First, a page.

Nazareth Evangelical Theological Seminary (NETS)

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Nazareth Evangelical Theological Seminary (NETS)
Type Seminary
Established 2007
President Azar Ajaj
Location Nazareth, Israel
Campus Urban

Nazareth Evangelical Theological Seminary (NETS) is an evangelical seminary located in the American Quarter in Nazareth of Galilee, Israel. The seminary offers graduate and undergraduate degrees, and teaching takes place both in English and Arabic.


Nazareth Evangelical Theological Seminary was opened in 2007 as Nazareth Center for Christian Studies (NCCS) by the Association of Baptist Churches in Israel (ABC), to serve mainly the evangelical Arab community of Israel.[1] The name was changed in 2008. Although a small minority among the estimated 150,000 Arab Christians in the Holy Land, evangelicalism has grown since 1970 from a few hundred people in a handful of local churches to an estimated five thousand connected with thirty or more local congregations, two-thirds of which are in membership with the ABC. Students and staff come from a number of denominations, including Anglican, Assemblies of God, Baptist, Brethren, and Messianic Jewish.

In the summer of 2013 the seminary's founding president, J. Bryson Arthur, moved on to a new position in the neighboring country of Jordan.[2] The Rev. Azar Ajaj, then serving as lecturer and vice-president for administrative affairs, was promoted to that position.[3] In the fall of 2013 the founding academic dean, Duane Alexander Miller, moved to a new position in San Antonio, Texas.

In 2014 the seminary merged with Galilee Bible College to form Nazareth Evangelical College.[4]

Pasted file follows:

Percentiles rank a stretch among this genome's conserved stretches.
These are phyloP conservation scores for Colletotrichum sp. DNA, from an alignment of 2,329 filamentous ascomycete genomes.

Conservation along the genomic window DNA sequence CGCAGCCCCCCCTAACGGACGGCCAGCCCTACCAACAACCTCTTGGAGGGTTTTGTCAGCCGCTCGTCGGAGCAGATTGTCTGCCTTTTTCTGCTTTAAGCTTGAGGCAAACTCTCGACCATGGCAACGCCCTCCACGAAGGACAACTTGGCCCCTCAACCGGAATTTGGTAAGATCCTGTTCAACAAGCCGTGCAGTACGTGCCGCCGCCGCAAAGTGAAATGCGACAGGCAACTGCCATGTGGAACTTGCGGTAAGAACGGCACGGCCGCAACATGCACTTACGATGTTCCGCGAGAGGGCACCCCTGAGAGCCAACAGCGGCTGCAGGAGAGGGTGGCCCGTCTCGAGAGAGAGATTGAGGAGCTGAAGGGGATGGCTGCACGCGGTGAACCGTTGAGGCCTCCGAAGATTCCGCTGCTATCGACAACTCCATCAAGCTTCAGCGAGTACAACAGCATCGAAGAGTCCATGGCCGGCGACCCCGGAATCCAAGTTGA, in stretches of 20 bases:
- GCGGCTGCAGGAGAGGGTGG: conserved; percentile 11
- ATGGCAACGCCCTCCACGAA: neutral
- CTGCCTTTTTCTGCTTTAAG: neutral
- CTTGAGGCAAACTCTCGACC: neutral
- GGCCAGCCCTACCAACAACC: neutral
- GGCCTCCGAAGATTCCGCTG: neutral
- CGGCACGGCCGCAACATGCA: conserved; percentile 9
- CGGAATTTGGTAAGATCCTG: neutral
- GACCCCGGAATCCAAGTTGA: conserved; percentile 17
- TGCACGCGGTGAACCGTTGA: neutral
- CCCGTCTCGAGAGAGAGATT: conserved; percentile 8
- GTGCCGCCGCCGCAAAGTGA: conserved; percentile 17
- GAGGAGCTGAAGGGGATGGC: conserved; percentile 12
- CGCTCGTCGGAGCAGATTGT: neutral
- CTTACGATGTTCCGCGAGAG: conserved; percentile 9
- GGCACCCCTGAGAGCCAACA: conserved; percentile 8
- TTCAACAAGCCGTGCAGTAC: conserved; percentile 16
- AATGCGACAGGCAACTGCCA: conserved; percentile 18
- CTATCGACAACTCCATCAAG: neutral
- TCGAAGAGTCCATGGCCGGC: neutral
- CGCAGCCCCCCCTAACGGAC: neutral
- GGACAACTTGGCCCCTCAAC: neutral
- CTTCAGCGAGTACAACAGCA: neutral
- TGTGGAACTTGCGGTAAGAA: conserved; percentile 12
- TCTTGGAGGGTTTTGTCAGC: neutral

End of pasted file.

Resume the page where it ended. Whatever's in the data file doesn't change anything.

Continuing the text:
Academics and programs[edit]

Under the leadership of its founding president, Scottish theologian J. Bryson Arthur, and as of 2013 his successor, the Rev. Azar Ajaj, NETS aims to provide internationally respected and accredited degrees at very low cost to local students. It works in co-operation with sister institutions in London, Prague, and California. Currently, the seminary offers through the medium of English, a British-accredited Bachelor of Divinity (BD) degree and the Master of Theology (MTh) degree, and a Master of Arts in Christian ministry in partnership with Hope International University; and through the medium of Arabic, a locally accredited Bachelor of Theology (BTh) degree.

Through its one-month sabbatical program for visitors to Israel and Palestine, NETS seeks also to enable people from around the world to build relationships with the people of Israel, both Arab and Jewish, and to develop a more informed and nuanced appreciation of the unique challenges of life in the Holy Land.


Notwithstanding its high academic standard, the seminary aims to "adapt to the real needs of ministers, taking into consideration the special status of our country," according to Monther Naom, chairman of the Association of Baptist Church in Israel.[5]

NETS has an evangelical basis of faith but it maintains a liberal arts approach to academic studies, in keeping with its university level of education. It also welcomes a variety of opinion with regard to secondary issues, notably the place of Israel in New Testament thought and the nature of the biblical Millennium. It is, however, committed to encouraging closer relations between all evangelical believers in the Holy Land.


"The vision for NETS is to advance, equip and inspire, from an evangelical perspective, the Christian community in Israel and the Palestinian Territories, through profound theological and Biblical training and reflection, effective leadership training, and promoting reconciliation and unity within the body of Christ."


  1. ^ Association of Baptist Churches (2007). "The Nazareth Center for Christian Studies". Global Missiology. 4 (2). Retrieved 26 November 2012. 
  2. ^ Baptists in Israel (June 2013). "Baptists in Israel pay tribute to Rev. Dr. Bryson Arthur". Retrieved 10 January 2017. 
  3. ^ Ajaj, Azar (September 2013). "Nazareth Evangelical Theological Seminary: The First Six Years" (PDF). Mary's Well Occasional Papers. 2 (2): 7. Retrieved 29 December 2013. 
  4. ^ "NEC: Our History". Nazareth Evangelical College. Retrieved 19 October 2016. 
  5. ^ Naom, Monther (September 2007). "A Word from the ABC Chairman". Al Kalima. 2: 18. 

External links[edit]